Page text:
The challenges ahead: Excitement builds in Newcastle for next Premier League season

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NEWCASTLE: Excitement for the new Premier League season is increasing on Tyneside.
As is the to-do list for Newcastle United’s owners.
Less than two weeks away from the return of the first-team squad to the club’s current ‘under-development’ training facility in Benton, North Tyneside, next season’s top flight fixtures have been released.
Newly-promoted Nottingham Forest, back in the top division for the first time in more than two decades, are first up at St. James’ Park, while a tough first month also sees Manchester City visit Newcastle, as well as a trip to Anfield to face Liverpool.
Head coach Eddie Howe is keen to hit the ground running in the coming season, in stark contrast to the debacle overseen by Steve Bruce at the start of the last one.
Pre-takeover, and in the first few weeks after the Public Investment Fund of Saudi Arabia swept through the doors, Newcastle failed to win any of their opening 14 games of the 2021/22 season — the worst start of any team in Premier League history to have subsequently avoided relegation.
And Howe is keen to avoid any such issues this time out as he looks to build a squad capable of flirting with, if perhaps not yet reaching, the Premier League’s European places.
But what is required this summer to even get close to that? Here, we take a look at what Howe, co-owner Amanda Staveley and newly-appointed sporting director Dan Ashworth need to prioritize before the new season kicks off.

An injection of goals needed
One thing Newcastle United seriously lacked last season was goals. Only the bottom six plus Brighton and Wolves scored less in the 38-game campaign.
And one of the biggest headaches for Howe — and Bruce before him — last season was the fitness, or lack of it, of center forward Callum Wilson.
At his fit-and-firing best the big number nine is a match for any English striker in the division, with the exception of Harry Kane. But his injury record is cause for concern. Wilson missed four months of last season and more than two months the season before, but still managed to finish both seasons as the club’s top goalscorer.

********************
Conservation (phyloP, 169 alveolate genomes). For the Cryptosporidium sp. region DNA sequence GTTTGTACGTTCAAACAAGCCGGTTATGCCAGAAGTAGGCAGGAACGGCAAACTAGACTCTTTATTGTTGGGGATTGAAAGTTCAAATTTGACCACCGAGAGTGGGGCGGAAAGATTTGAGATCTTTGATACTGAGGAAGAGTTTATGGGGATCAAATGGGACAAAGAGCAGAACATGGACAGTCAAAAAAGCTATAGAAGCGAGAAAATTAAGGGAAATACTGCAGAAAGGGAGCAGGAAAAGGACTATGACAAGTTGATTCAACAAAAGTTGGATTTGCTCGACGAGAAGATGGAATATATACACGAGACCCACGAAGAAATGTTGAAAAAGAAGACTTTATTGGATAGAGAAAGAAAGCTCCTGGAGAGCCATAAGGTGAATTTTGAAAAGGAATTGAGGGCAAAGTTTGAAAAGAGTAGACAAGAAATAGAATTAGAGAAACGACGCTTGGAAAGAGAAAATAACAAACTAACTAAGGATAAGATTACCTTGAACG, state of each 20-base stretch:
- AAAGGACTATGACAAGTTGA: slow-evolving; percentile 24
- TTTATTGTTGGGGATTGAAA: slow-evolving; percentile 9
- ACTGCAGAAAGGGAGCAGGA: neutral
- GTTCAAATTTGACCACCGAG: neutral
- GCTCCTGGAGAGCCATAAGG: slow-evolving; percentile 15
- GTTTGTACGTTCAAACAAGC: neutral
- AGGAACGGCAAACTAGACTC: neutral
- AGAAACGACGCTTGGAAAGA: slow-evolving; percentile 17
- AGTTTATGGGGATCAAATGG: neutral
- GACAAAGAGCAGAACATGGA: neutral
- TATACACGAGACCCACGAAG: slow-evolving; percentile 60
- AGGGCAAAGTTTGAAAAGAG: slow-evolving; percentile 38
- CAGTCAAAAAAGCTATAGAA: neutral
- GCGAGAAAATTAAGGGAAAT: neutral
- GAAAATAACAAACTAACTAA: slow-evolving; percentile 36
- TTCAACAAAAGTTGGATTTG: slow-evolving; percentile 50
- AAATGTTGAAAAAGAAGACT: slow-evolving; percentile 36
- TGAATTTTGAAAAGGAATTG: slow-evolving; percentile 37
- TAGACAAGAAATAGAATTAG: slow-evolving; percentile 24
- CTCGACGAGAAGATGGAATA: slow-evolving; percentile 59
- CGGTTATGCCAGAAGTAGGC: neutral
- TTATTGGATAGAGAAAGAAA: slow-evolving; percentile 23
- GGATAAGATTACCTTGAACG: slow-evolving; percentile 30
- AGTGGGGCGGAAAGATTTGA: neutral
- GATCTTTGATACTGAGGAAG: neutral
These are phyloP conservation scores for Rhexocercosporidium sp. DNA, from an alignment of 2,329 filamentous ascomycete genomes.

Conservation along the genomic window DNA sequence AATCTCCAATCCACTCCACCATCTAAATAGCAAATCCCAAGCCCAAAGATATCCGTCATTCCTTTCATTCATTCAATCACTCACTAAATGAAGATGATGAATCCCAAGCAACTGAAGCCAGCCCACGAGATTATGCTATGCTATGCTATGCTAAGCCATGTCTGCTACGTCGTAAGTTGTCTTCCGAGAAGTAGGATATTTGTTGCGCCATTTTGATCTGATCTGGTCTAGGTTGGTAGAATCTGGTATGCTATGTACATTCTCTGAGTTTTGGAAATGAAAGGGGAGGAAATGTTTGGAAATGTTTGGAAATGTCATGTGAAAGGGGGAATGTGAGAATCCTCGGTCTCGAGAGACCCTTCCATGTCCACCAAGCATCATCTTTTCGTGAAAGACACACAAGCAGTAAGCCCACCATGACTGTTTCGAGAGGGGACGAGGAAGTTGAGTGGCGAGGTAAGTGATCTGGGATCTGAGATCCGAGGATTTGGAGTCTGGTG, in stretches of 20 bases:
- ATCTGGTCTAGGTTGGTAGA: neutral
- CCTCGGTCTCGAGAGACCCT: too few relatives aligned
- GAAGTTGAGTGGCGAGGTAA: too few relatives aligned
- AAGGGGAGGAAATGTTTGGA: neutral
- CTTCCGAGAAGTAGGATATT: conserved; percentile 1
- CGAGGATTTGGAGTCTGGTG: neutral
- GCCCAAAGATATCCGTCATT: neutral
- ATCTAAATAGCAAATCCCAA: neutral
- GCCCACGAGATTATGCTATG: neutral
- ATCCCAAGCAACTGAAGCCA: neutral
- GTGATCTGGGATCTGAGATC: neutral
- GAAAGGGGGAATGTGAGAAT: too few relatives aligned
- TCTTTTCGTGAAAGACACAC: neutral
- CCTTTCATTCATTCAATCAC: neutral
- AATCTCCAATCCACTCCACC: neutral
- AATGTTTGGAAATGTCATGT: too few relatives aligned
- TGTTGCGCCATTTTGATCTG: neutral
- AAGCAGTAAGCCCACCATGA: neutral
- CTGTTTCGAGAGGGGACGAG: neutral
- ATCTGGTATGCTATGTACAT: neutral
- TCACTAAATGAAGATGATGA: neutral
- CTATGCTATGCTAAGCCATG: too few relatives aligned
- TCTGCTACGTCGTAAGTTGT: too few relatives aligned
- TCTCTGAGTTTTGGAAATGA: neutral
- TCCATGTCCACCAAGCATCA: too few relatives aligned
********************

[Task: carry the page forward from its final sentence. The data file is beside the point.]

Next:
Sadly, there is no reason to think that Wilson’s injury record will significantly improve next season, but this summer United have the power to arm themselves for when the inevitable injury absence crops up.
While Chris Wood gave his all as a stand in from January onwards, he is a limited striker and United must look to upgrade.

Clear out the dead wood
This may be Ashworth, Howe and Staveley’s most difficult mountain to climb this summer.
In order for United to add quality to their 25-man Premier League squad they must trim some fat, and that’s without even starting to look at those players who sit outside the main group.
The likes of Dwight Gayle, Federico Fernandez and Javier Manquillo are players likely to prove surplus to requirements this summer — but all three have years left on their deals and are sitting pretty on significant wages.
Gayle was a saleable asset when Newcastle first looked to move him on under previous owner Mike Ashley. But with Ashley unwilling to accept offers in the region of $18million from the likes of Fulham and West Bromwich Albion for the player — and manager Rafa Benitez failing to trust Ashley would allow him that money to find a replacement — Gayle became United’s great survivor.
Three or four years later, with little to no playing time under his belt, and even less goals, United are going to find it tough to find takers for a player who is on an inflated Premier League wage but looks most comfortable operating at Championship level.
Fernandez and Manquillo were both handed new deals under Bruce, and are also on top flight wages. It may be that Newcastle have to agree to pay a percentage of their wages, just to get them off the books.
Outside of the 25, there are the likes of Freddie Woodman, Ciaran Clark, Jeff Hendrick, and others who could boost the coffers for a summer first-team revamp.

Go deep or stand still
Howe’s biggest issue with his Newcastle squad is that he does not believe it has the depth enjoyed by, for example, Brighton, Wolverhampton Wanderers or Aston Villa — never mind the top six or seven clubs in the division.
There is a sense that an injection of confidence and team spirit carried the side through the back end of the last campaign, driving the club from a likely bottom-four finish to 11th place.
If United want to take that next step, they need to add depth, particularly in key positions.